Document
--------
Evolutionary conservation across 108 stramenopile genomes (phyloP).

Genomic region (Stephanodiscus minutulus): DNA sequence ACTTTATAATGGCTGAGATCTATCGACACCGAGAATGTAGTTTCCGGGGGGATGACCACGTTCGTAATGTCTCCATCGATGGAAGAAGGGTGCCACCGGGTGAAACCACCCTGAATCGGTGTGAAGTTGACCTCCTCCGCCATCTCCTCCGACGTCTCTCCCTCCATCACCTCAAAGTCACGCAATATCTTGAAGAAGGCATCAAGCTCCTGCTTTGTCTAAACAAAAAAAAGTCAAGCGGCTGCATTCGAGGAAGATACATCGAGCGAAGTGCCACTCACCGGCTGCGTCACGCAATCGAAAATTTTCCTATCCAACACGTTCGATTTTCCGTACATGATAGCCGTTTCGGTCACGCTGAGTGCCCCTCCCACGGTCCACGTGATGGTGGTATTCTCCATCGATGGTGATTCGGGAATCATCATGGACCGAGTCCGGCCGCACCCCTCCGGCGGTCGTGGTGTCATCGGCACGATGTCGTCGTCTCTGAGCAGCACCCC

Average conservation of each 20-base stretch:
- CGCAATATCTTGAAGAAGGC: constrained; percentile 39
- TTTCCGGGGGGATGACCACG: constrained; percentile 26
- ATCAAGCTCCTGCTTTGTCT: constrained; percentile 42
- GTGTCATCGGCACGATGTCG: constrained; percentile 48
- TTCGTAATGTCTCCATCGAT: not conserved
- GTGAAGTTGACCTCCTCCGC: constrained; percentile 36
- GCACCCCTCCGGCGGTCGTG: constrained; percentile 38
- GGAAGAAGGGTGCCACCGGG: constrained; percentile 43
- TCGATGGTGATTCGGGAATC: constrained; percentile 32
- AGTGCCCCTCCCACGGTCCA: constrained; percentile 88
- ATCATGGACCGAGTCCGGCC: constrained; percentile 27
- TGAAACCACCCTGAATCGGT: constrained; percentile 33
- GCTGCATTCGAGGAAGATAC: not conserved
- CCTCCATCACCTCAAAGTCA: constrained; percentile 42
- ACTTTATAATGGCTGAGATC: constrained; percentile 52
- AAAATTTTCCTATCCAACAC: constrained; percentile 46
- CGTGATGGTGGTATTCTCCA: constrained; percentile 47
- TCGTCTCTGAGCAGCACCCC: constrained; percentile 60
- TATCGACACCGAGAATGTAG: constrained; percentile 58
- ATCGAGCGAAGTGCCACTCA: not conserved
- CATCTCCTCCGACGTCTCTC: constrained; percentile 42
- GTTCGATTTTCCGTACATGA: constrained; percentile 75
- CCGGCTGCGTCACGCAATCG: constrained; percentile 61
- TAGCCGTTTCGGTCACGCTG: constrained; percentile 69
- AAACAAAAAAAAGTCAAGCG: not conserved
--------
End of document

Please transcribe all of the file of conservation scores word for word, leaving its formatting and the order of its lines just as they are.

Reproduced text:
Evolutionary conservation across 108 stramenopile genomes (phyloP).

Genomic region (Stephanodiscus minutulus): DNA sequence ACTTTATAATGGCTGAGATCTATCGACACCGAGAATGTAGTTTCCGGGGGGATGACCACGTTCGTAATGTCTCCATCGATGGAAGAAGGGTGCCACCGGGTGAAACCACCCTGAATCGGTGTGAAGTTGACCTCCTCCGCCATCTCCTCCGACGTCTCTCCCTCCATCACCTCAAAGTCACGCAATATCTTGAAGAAGGCATCAAGCTCCTGCTTTGTCTAAACAAAAAAAAGTCAAGCGGCTGCATTCGAGGAAGATACATCGAGCGAAGTGCCACTCACCGGCTGCGTCACGCAATCGAAAATTTTCCTATCCAACACGTTCGATTTTCCGTACATGATAGCCGTTTCGGTCACGCTGAGTGCCCCTCCCACGGTCCACGTGATGGTGGTATTCTCCATCGATGGTGATTCGGGAATCATCATGGACCGAGTCCGGCCGCACCCCTCCGGCGGTCGTGGTGTCATCGGCACGATGTCGTCGTCTCTGAGCAGCACCCC

Average conservation of each 20-base stretch:
- CGCAATATCTTGAAGAAGGC: constrained; percentile 39
- TTTCCGGGGGGATGACCACG: constrained; percentile 26
- ATCAAGCTCCTGCTTTGTCT: constrained; percentile 42
- GTGTCATCGGCACGATGTCG: constrained; percentile 48
- TTCGTAATGTCTCCATCGAT: not conserved
- GTGAAGTTGACCTCCTCCGC: constrained; percentile 36
- GCACCCCTCCGGCGGTCGTG: constrained; percentile 38
- GGAAGAAGGGTGCCACCGGG: constrained; percentile 43
- TCGATGGTGATTCGGGAATC: constrained; percentile 32
- AGTGCCCCTCCCACGGTCCA: constrained; percentile 88
- ATCATGGACCGAGTCCGGCC: constrained; percentile 27
- TGAAACCACCCTGAATCGGT: constrained; percentile 33
- GCTGCATTCGAGGAAGATAC: not conserved
- CCTCCATCACCTCAAAGTCA: constrained; percentile 42
- ACTTTATAATGGCTGAGATC: constrained; percentile 52
- AAAATTTTCCTATCCAACAC: constrained; percentile 46
- CGTGATGGTGGTATTCTCCA: constrained; percentile 47
- TCGTCTCTGAGCAGCACCCC: constrained; percentile 60
- TATCGACACCGAGAATGTAG: constrained; percentile 58
- ATCGAGCGAAGTGCCACTCA: not conserved
- CATCTCCTCCGACGTCTCTC: constrained; percentile 42
- GTTCGATTTTCCGTACATGA: constrained; percentile 75
- CCGGCTGCGTCACGCAATCG: constrained; percentile 61
- TAGCCGTTTCGGTCACGCTG: constrained; percentile 69
- AAACAAAAAAAAGTCAAGCG: not conserved